Buenos Aires y el mundo (Bs As and the world)

It happens that like all things that develop, danced tango has obviously undergone changes every time it is compared to that of the forties. And there still exist today some representatives of those generations, it is naively claimed that that tango was and is the “correct one”. Perhaps the aforementioned fact that old music is danced, that of the “original” tango, also helps. With which the field of tango of that time is put back into operation, the milonga is the same, the music is the same, the living room is the same, the tables are the same … and logically, why shouldn’t you dance the same. And of course, also logically, these representatives of that original tango become in a totally unforeseen way “those who know”, even when they do not remember well what it was like and are not even capable of clearly identifying at least one of the the few movements that are remembered.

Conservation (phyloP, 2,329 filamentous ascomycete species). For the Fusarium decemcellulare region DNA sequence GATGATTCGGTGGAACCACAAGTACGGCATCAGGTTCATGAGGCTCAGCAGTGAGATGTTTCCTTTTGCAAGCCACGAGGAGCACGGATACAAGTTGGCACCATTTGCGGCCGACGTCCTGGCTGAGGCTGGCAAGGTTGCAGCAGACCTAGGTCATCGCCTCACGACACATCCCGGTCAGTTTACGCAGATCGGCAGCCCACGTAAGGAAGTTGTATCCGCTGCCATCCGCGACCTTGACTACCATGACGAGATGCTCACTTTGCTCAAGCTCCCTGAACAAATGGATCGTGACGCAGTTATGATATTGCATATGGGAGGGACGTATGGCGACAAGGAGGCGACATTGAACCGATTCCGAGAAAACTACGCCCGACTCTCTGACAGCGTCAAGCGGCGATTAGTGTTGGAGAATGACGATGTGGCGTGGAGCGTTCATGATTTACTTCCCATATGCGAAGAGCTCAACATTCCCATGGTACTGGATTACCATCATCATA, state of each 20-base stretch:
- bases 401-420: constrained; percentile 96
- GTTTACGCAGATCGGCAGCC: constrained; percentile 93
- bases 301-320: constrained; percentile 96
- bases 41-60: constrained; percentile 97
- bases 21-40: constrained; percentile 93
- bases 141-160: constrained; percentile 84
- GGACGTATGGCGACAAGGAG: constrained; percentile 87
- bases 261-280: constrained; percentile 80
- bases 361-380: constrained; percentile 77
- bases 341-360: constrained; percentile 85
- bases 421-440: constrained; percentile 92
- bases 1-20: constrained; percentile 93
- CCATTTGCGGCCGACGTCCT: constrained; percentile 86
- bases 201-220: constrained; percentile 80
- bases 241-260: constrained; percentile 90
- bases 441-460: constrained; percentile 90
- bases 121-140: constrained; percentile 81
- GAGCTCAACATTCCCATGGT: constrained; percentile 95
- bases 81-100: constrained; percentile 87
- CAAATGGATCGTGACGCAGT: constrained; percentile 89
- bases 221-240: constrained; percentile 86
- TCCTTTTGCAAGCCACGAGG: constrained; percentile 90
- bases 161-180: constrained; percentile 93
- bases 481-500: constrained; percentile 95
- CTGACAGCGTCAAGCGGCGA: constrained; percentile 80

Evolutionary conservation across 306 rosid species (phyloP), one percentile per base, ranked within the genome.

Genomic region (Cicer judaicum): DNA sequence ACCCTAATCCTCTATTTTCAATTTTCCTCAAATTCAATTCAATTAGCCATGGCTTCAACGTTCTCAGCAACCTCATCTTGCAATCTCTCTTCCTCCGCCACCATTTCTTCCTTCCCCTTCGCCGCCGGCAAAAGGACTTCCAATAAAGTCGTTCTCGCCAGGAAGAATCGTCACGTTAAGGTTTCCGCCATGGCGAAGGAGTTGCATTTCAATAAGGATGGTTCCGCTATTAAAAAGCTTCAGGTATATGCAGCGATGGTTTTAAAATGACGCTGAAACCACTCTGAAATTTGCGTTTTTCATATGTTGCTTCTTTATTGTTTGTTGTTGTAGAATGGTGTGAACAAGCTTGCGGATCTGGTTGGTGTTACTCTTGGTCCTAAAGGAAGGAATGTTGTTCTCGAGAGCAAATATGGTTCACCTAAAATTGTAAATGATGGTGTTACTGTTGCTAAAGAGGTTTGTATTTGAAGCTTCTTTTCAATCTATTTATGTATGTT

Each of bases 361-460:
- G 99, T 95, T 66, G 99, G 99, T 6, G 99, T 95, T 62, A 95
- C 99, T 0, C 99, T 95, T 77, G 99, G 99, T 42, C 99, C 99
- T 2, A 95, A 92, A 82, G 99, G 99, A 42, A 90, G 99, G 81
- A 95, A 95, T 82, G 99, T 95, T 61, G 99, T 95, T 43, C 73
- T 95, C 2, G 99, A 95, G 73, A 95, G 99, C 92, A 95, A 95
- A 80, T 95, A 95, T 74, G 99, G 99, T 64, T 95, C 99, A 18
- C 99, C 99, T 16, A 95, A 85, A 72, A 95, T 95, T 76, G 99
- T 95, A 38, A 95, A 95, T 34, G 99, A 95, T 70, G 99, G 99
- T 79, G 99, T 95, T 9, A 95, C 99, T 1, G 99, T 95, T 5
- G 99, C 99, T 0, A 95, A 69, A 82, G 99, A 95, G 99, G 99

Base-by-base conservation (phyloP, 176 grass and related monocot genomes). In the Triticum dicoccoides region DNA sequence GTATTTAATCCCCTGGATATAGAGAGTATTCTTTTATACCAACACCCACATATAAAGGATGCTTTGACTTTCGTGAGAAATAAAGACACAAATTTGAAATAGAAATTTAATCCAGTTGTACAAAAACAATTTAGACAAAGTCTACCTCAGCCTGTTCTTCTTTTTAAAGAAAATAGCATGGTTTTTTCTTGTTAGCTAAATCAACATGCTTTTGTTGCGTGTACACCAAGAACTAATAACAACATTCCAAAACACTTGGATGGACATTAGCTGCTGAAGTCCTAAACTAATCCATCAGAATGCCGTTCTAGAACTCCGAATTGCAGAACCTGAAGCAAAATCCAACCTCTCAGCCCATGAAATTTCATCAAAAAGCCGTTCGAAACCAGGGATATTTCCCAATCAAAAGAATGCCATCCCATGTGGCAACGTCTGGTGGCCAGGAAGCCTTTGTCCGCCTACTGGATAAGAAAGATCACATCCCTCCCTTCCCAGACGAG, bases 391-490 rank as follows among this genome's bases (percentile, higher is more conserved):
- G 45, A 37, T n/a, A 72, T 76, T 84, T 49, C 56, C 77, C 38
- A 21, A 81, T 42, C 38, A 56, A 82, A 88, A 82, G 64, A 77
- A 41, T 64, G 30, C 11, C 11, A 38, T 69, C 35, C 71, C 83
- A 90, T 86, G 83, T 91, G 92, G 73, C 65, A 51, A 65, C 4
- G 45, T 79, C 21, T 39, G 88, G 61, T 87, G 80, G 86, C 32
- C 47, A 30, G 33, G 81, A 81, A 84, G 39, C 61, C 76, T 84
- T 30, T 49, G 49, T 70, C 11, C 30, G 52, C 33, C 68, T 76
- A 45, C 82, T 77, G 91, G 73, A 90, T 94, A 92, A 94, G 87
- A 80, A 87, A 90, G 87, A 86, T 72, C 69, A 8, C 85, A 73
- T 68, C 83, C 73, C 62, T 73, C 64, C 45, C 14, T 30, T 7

However all this “revival” is only apparent.

The same “milongueros” (a term with which the representatives of those generations are identified, generally people over 70 years of age, who paradoxically do not accept the supposed new popular forms of danced tango, but are very happy to be called “Milongueros”, a totally new popular fact since formerly “milonguero” was something else) they have changed their way of dancing, incorporating many elements of the tango that is danced today (they probably don’t quite remember how it was before and then they take something look around them) and some even dare to say that they think they remember having seen these new steps already back then … All this without counting those who present themselves as “old milongueros” (because of their age) and actually learned to dance the tango 4 or 5 years ago …